# proof that the sum of digits of natural number are divisible by 3 iff the number is [duplicate]

Im trying to prove that every natural number is divisble by three if and only if the sum of its digits are divisible by three.

First i proved by induction that $$10^n-1$$ is divisible by 9 (and therefore 3) so i could use this in the next step, would this be valid...

ANy natural number can be given a decimal representation

Let $$s\in N$$

Let $$k_0,k_1...k_n\in$${$${0,...10}$$}

$$S=k_0 +10k_1+100k_2+...k_n10^n$$

$$= 9k_1 + 99k_2 + ... + k_n(10^n-1) + (k_0+k_1+...k_n)$$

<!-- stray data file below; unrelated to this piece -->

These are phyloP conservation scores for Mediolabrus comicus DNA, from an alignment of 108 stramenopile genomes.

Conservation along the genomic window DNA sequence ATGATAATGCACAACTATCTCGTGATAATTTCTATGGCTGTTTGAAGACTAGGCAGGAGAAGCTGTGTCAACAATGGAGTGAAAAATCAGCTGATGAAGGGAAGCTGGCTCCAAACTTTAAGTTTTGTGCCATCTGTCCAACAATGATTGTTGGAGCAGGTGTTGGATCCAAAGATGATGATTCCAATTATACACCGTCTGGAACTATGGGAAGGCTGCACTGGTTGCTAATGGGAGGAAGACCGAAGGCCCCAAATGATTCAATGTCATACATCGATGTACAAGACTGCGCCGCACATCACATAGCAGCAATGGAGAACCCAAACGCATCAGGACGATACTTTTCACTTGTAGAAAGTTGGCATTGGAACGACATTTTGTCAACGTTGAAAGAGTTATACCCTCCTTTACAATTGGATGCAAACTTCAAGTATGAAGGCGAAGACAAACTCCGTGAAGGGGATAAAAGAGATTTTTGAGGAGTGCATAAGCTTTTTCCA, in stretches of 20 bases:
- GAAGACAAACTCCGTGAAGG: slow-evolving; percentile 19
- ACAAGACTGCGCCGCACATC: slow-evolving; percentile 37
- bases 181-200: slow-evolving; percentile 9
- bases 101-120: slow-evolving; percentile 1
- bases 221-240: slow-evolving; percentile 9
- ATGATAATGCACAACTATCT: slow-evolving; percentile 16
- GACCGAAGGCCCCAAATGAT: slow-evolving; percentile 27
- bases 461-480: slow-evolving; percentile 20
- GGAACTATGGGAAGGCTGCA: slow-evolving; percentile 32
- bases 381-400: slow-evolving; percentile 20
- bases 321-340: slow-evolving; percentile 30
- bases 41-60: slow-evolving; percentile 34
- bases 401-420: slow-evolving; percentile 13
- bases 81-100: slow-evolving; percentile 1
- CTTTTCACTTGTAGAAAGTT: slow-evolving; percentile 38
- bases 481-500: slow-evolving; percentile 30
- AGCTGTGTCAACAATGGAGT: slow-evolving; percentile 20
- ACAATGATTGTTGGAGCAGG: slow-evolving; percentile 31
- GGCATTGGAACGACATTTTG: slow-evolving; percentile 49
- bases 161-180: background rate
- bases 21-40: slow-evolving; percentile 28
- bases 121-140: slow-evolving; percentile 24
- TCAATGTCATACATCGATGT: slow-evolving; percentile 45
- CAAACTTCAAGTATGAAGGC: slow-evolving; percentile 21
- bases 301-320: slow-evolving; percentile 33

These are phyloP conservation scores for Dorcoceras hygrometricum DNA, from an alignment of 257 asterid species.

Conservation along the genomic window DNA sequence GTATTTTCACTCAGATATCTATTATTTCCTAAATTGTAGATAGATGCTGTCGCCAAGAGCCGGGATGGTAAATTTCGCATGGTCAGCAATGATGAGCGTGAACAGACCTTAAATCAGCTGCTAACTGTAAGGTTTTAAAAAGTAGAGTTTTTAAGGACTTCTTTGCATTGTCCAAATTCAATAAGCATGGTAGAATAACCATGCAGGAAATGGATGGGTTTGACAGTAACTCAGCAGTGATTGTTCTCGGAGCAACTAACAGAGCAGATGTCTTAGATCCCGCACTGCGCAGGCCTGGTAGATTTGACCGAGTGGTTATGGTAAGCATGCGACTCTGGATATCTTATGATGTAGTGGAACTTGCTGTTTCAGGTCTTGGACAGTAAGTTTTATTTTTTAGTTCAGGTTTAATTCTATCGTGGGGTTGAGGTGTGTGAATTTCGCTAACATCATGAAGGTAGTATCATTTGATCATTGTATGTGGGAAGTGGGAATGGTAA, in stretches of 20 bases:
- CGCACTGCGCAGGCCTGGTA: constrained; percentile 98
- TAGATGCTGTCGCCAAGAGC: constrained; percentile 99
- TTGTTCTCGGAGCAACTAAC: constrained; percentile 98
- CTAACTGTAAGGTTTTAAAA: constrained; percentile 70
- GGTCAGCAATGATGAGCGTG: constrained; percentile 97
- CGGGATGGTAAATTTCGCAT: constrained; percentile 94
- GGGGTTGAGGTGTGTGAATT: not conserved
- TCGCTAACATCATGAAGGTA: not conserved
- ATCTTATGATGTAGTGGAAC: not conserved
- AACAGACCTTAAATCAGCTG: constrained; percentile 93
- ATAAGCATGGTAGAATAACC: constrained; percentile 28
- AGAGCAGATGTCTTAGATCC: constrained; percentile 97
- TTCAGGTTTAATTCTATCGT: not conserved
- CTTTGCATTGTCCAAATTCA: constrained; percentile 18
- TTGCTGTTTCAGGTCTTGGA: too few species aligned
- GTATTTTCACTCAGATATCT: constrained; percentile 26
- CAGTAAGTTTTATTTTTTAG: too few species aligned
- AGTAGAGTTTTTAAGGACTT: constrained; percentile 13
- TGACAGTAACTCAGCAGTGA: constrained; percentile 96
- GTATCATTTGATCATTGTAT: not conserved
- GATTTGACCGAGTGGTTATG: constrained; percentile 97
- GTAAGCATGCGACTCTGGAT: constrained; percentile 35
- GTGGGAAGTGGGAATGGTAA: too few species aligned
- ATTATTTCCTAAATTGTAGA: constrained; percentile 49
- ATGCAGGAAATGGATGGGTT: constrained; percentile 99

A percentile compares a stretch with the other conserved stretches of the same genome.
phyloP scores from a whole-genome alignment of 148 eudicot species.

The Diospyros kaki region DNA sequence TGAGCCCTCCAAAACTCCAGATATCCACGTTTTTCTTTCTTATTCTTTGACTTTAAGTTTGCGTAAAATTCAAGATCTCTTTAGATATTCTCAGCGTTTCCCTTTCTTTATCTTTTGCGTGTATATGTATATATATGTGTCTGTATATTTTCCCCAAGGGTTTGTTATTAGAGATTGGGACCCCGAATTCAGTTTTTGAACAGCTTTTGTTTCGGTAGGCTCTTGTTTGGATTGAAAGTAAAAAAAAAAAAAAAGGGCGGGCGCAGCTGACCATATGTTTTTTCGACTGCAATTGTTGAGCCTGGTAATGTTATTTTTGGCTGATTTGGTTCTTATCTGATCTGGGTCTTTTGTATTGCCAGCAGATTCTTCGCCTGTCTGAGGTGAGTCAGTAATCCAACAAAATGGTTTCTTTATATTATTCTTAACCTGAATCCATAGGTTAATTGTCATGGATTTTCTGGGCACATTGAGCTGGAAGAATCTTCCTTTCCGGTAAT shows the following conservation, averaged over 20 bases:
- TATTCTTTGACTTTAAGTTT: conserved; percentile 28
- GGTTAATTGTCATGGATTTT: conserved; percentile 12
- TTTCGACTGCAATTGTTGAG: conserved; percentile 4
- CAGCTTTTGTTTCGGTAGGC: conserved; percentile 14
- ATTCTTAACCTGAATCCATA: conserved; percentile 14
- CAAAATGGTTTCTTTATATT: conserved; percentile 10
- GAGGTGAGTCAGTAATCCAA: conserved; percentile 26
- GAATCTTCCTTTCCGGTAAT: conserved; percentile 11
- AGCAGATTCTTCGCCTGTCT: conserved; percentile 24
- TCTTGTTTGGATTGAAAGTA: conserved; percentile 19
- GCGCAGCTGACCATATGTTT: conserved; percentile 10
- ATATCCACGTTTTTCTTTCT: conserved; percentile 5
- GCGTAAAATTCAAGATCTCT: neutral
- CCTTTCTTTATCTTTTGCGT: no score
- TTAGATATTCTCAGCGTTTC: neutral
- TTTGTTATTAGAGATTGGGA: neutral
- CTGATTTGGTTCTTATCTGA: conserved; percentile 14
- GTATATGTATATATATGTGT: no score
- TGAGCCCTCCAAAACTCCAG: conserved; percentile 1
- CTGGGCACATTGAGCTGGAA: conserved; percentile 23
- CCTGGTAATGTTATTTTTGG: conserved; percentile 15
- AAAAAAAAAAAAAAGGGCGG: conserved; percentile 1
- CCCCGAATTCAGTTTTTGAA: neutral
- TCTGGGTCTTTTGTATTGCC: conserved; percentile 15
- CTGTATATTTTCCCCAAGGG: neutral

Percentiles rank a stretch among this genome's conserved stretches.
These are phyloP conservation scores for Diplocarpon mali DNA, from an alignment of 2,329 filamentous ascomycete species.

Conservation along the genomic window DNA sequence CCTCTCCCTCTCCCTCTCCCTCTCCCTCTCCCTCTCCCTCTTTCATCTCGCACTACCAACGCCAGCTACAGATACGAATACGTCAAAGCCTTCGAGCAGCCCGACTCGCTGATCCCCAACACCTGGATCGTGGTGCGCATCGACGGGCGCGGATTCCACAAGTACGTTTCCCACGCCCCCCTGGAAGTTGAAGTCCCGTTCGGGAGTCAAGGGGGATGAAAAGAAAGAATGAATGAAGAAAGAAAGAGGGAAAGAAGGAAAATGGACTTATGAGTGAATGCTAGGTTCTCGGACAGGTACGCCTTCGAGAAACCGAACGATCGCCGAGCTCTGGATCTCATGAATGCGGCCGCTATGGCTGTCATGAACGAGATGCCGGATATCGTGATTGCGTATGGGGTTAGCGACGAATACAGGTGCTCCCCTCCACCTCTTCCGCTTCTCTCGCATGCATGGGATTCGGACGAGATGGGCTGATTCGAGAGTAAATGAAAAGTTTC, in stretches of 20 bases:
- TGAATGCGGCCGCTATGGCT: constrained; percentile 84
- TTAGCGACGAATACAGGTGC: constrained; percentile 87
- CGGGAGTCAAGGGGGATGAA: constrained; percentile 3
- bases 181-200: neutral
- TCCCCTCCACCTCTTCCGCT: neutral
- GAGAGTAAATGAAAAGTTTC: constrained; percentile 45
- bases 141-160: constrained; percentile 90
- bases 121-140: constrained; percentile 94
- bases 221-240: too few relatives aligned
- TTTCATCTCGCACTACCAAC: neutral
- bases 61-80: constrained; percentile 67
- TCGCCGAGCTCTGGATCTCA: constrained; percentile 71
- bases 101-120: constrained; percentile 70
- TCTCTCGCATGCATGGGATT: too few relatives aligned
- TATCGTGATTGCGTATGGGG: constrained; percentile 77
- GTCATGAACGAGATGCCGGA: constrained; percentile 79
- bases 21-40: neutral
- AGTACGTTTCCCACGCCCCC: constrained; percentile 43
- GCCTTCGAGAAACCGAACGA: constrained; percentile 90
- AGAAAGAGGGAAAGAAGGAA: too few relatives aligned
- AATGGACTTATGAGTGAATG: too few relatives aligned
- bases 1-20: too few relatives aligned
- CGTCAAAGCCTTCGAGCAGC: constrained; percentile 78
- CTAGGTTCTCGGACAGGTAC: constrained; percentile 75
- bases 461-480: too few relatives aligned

All terms are divisible by 3 but the sum of the digits in S. Therefore Dividing S by 3 will leave the same remainder as dividing the digits bys 3.

Is this a valid proof of the claim? Thank you for your time

## marked as duplicate by Bill Dubuque, Lord Shark the Unknown, max_zorn, ancientmathematician, vrugtehagelNov 19 '18 at 15:02

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## 3 Answers

It's fine, except that after the last $$=$$ sign you should have written$$9k_1+99k_2+\cdots+\overbrace{99\ldots9}^{n\text{ times}}k_n+(k_0+k_1+\cdots+k_n).$$

Yes your proof is correct and works for both $$3$$ and $$9$$

Please polish your proof because you have missed a parenthesis somewhere in your proof.

Yes, don't forget your braces in $$(10^n-1)$$ in the last line of your equation.

In modulo arithmetic, we have $$10^n \equiv (3^2+1)\equiv 1\pmod{3}$$

Hence $$\sum_{i=0}^n a_i\cdot 10^i\equiv \sum_{i=0}^n a_i\cdot 1^i\equiv \sum_{i=0}^n a_i \pmod{3}$$